Feast of St. Bartholomew, Apostle

by FLL Editorial Team

若望福音 1:45-51






Philip found Nathanael and told him, “We have found the one about whom Moses wrote in the law, and also the prophets, Jesus son of Joseph, from Nazareth.” But Nathanael said to him, “Can anything good come from Nazareth?” Philip said to him, “Come and see.” Jesus saw Nathanael coming toward him and said of him, “Here is a true child of Israel. There is no duplicity in him.” Nathanael said to him, “How do you know me?” Jesus answered and said to him, “Before Philip called you, I saw you under the fig tree.” Nathanael answered him, “Rabbi, you are the Son of God; you are the King of Israel.” Jesus answered and said to him, “Do you believe because I told you that I saw you under the fig tree? You will see greater things than this.” And he said to him, “Amen, amen, I say to you, you will see heaven opened and the angels of God ascending and descending on the Son of Man.”
John 1:45-51

Today, the Church celebrates the feast of St. Bartholomew. In the Gospel of John, he was called Nathanael. When Philip told him that he had found Jesus to be the Messiah, we can imagine him shrugging his shoulders as he said: "Can anything good come from Nazareth?" He had absolutely no expectation for anyone who came from that place. But due to Philip's invitation, he went to take a look.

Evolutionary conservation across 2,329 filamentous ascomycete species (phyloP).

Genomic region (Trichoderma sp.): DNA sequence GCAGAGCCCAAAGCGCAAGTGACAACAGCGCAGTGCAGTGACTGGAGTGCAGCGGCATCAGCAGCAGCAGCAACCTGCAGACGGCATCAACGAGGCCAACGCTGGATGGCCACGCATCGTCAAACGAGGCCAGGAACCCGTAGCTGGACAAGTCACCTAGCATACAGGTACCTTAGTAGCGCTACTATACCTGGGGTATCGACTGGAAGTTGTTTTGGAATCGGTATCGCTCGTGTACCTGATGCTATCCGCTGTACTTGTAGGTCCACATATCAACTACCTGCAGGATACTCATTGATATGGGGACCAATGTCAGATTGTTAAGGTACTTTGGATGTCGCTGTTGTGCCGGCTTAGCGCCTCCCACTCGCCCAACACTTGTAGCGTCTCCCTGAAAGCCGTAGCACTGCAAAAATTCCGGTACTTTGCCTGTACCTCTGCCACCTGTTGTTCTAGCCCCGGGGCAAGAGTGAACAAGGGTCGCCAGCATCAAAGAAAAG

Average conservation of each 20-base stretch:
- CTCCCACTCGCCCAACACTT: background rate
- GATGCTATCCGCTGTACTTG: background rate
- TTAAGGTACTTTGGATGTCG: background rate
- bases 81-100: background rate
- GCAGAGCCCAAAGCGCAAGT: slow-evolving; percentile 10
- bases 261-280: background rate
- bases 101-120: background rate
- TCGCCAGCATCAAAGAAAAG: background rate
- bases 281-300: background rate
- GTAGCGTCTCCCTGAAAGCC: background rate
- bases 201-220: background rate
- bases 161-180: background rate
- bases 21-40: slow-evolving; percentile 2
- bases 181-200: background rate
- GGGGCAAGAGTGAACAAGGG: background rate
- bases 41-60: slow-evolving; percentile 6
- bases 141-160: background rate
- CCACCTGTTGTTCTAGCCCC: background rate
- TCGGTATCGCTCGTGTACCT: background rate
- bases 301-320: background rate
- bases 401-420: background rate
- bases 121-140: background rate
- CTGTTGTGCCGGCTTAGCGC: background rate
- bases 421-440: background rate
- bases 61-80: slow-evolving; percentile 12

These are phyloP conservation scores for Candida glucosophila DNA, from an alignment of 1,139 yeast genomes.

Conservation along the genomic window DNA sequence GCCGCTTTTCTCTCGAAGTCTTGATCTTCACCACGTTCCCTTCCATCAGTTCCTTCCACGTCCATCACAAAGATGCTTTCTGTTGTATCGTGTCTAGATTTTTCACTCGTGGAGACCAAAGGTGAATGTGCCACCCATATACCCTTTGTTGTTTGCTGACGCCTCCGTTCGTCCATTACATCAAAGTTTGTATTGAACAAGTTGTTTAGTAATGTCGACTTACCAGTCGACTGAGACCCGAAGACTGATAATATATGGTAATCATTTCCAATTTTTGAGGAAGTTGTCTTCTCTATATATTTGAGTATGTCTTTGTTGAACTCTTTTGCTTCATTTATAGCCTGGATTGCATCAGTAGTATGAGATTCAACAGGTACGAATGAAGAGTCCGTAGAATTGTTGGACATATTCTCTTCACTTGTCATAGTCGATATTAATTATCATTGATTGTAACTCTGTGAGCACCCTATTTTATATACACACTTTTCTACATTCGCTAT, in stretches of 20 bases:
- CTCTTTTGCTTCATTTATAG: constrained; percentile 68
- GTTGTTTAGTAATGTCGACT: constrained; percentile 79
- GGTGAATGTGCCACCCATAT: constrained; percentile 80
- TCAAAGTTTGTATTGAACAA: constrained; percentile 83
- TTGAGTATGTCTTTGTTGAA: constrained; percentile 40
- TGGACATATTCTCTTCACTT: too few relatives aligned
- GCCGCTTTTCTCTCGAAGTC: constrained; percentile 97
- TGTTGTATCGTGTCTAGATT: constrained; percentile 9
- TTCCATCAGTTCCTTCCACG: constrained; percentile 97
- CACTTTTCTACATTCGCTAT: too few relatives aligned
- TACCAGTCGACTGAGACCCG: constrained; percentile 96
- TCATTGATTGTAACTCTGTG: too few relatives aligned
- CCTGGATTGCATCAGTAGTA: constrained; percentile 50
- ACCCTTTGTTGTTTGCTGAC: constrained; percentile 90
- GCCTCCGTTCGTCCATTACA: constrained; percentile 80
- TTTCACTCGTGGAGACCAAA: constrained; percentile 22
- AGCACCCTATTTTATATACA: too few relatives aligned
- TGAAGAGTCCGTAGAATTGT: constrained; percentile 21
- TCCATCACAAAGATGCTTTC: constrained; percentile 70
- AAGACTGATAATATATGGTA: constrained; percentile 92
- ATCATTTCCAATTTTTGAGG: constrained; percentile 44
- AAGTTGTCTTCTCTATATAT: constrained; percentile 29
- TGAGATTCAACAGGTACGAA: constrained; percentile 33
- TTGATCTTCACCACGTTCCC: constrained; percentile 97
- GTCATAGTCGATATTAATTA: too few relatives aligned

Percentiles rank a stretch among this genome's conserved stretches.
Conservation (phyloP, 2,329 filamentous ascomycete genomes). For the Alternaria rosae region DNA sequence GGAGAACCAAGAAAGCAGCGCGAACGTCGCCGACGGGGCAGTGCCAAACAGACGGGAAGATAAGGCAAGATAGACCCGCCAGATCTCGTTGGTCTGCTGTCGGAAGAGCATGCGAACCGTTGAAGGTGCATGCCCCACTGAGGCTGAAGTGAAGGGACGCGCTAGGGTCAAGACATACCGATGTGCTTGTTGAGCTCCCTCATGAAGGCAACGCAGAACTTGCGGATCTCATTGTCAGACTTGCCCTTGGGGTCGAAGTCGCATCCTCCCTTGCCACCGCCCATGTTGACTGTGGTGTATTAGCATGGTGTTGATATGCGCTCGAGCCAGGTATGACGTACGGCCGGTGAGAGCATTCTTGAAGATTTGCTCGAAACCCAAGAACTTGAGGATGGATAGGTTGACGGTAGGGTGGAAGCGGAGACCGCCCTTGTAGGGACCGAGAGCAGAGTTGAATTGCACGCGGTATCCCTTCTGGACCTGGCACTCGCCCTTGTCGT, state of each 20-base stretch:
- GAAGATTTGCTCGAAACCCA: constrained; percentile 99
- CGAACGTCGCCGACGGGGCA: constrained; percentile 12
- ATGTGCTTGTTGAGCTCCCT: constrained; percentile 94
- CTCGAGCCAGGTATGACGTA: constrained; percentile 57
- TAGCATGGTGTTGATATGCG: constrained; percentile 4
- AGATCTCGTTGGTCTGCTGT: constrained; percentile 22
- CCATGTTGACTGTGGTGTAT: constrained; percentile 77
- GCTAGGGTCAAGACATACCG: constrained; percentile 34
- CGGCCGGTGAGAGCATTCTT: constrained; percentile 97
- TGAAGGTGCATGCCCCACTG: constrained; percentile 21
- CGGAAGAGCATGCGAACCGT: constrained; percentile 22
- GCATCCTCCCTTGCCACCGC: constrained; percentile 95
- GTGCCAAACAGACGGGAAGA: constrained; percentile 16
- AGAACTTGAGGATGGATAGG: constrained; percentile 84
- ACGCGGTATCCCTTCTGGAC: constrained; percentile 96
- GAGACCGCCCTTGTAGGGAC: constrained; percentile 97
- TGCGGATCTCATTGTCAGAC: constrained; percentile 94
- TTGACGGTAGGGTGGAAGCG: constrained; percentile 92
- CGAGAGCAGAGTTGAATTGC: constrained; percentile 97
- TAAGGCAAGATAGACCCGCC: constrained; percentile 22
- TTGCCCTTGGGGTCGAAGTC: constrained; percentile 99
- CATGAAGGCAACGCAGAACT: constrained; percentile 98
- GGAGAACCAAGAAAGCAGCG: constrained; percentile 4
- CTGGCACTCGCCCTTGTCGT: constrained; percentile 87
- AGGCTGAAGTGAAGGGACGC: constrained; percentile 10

Nathanael is pretty similar to Peter. Once he realized Jesus' identity, he proclaimed at once that Jesus is the Son of God. We see that Philip did done something extremely important, he introduced Jesus to his good friend who looked down on Nazareth. If not for his words: "Come and see", it might take Nathanael a lot more time before he came to know Jesus.

Jesus gave Nathanael a pretty strong compliment: "There is no duplicity in him." This means he was honest and genuine. He would not use flattering speech. Let us also reflect our own words and actions, would Jesus also say the same thing to us? If we fall short, let us pray for Jesus' forgiveness and assistance, that we could get the same compliment that Nathanael once got.

Tradition holds that St. Bartholomew was flayed alive and crucified, according to another tradition, he was beheaded. St. Bartholomew is often shown with a large knife, holding his own skin, or both.

St. Bartholomew, pray for us!